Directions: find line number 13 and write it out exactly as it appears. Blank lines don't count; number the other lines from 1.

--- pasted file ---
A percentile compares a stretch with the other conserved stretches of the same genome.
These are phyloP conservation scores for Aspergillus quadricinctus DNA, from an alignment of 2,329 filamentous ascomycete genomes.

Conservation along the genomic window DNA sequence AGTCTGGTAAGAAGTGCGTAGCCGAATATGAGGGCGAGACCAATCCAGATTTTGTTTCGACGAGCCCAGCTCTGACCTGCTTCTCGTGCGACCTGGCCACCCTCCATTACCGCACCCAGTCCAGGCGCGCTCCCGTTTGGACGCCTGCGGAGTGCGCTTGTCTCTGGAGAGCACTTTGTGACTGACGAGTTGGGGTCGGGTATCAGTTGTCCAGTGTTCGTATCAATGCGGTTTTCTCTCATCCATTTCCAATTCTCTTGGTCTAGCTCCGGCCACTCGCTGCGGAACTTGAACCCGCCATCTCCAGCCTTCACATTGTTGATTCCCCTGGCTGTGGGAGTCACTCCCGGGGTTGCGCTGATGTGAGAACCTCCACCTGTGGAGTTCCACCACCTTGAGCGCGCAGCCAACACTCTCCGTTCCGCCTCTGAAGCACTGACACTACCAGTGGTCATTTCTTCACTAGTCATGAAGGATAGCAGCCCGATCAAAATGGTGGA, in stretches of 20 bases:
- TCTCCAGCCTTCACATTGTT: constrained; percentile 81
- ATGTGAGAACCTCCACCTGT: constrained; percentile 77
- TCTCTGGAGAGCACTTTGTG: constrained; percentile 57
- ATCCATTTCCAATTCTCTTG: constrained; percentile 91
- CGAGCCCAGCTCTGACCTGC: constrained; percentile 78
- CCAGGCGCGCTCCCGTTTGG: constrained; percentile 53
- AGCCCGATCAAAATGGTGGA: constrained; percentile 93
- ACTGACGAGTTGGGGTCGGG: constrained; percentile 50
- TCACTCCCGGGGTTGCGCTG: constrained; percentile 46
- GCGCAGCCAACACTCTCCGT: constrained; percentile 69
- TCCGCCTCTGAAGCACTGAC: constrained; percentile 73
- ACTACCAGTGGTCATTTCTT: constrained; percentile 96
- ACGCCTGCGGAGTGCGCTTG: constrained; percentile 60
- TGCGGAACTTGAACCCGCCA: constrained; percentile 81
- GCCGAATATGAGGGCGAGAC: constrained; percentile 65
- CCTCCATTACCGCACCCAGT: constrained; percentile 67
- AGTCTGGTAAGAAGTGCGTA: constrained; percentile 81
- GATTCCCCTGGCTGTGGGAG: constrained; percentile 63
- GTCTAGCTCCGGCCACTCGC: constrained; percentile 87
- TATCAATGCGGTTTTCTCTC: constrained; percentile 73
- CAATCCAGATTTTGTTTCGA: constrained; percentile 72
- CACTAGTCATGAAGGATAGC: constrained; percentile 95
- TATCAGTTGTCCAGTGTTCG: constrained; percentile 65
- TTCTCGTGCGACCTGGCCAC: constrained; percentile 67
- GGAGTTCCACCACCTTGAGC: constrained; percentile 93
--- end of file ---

- GCGCAGCCAACACTCTCCGT: constrained; percentile 69